This means less risk to you and your babies.

GIFT: With GIFT (gamete intrafallopian transfer), the egg and sperm, or gametes, are not fertilized outside the body. Instead, they are placed together into one of the woman's fallopian tubes.

ZIFT: With ZIFT (zygote intrafallopian transfer), the zygote is placed in one of the fallopian tubes. This is usually done via laparoscopic surgery.

Surrogacy and Third-Party Gamete Donation

Sometimes, IVF alone isn't enough.

Third-party gamete donation includes:

  • Using an egg donor
  • Using a sperm donor (may be done with IUI or IVF)
  • Using an embryo donor

Surrogacy is when a woman carries a pregnancy for a couple. This may be needed if a woman doesn't have a uterus or has uterine problems that prevent carrying a healthy pregnancy. It is also used for unexplained repeated IVF failure.

Gay male couples will sometimes use a surrogate to have a child as well.

Depending on the kind of surrogacy, the biological parents may be the infertile couple or an egg, sperm, or embryo donor may be used.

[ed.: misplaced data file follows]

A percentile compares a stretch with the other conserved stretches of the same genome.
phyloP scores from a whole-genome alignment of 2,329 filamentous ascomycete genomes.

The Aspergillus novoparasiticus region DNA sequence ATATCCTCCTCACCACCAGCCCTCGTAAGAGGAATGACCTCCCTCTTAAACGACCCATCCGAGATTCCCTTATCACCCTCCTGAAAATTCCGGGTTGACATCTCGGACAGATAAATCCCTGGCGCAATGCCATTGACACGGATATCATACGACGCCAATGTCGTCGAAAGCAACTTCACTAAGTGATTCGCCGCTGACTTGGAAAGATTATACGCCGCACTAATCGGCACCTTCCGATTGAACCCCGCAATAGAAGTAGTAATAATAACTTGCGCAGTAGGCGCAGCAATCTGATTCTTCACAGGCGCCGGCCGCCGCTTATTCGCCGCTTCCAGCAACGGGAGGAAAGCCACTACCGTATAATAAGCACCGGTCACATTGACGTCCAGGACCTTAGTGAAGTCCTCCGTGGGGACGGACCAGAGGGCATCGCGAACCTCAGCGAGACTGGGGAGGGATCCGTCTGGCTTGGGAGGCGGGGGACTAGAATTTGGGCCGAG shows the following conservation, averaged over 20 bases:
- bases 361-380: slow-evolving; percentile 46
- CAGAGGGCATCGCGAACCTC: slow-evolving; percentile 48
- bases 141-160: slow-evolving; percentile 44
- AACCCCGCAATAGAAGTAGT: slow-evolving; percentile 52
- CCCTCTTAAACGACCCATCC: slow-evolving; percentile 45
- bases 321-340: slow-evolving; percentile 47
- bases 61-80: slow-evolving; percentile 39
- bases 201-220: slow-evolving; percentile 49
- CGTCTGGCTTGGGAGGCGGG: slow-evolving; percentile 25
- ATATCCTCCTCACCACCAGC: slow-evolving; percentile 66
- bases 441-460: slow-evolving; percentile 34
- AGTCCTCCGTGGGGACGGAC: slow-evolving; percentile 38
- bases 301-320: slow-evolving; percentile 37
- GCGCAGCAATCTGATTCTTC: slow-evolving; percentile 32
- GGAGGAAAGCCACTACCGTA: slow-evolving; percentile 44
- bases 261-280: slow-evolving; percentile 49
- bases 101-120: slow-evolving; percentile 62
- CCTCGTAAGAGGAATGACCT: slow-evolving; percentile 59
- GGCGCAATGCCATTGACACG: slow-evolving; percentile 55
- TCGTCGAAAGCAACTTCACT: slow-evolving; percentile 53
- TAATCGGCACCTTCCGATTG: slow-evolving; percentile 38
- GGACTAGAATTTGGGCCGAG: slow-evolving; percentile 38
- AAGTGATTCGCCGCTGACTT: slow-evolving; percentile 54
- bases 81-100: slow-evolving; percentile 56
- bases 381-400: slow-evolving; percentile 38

Traditional surrogacy is when the surrogate is the biological mother. A sperm donor or the intended father may be the biological father. However, because of potential legal problems, this kind of surrogacy is usually discouraged.

What's the Success Rate of ART?

For women under age 35, the live birth rate for each IVF cycle is 30% to 35%.

For women ages 35 to 37, the rate is 25%.

For women ages 38 to 40, the rate is 15% to 20%, and for women over age 40, the success rate is 6% to 10%.

ART is also sometimes performed with donor eggs and/or sperm. For women whose eggs are of lower quality, donor eggs may be the best option.

The live birth rate for egg donation is between 40% to 45%, but less than 10% of couples choose to use donor eggs or sperm.

Alternative and Natural Fertility Treatment Solutions

Lifestyle choices and diet can also impact fertility. Some couples may choose to pursue alternative or natural fertility treatments alongside fertility treatments, or they may decide to only go with a natural approach.

Success rates vary considerably. The vast majority of infertile couples will need fertility treatments in addition to any lifestyle changes or alternate therapies.

More on getting pregnant with infertility:


Assisted Reproductive Technologies: A Guide for Patients. American Society of Reproductive Medicine. Accessed January 29, 2008.

Patient Fact Sheet: Recurrent Pregnancy Loss. American Society of Reproductive Medicine. Accessed January 29, 2008.

Medications for Inducing Ovulation: A Guide for Patients. American Society of Reproductive Medicine. Accessed January 29, 2008.

Infertility. National Library of Medicine: MedlinePlus. Accessed January 29, 2008.

Infertility in Women. A.D.A.M. Healthcare Center. Accessed January 29, 2008.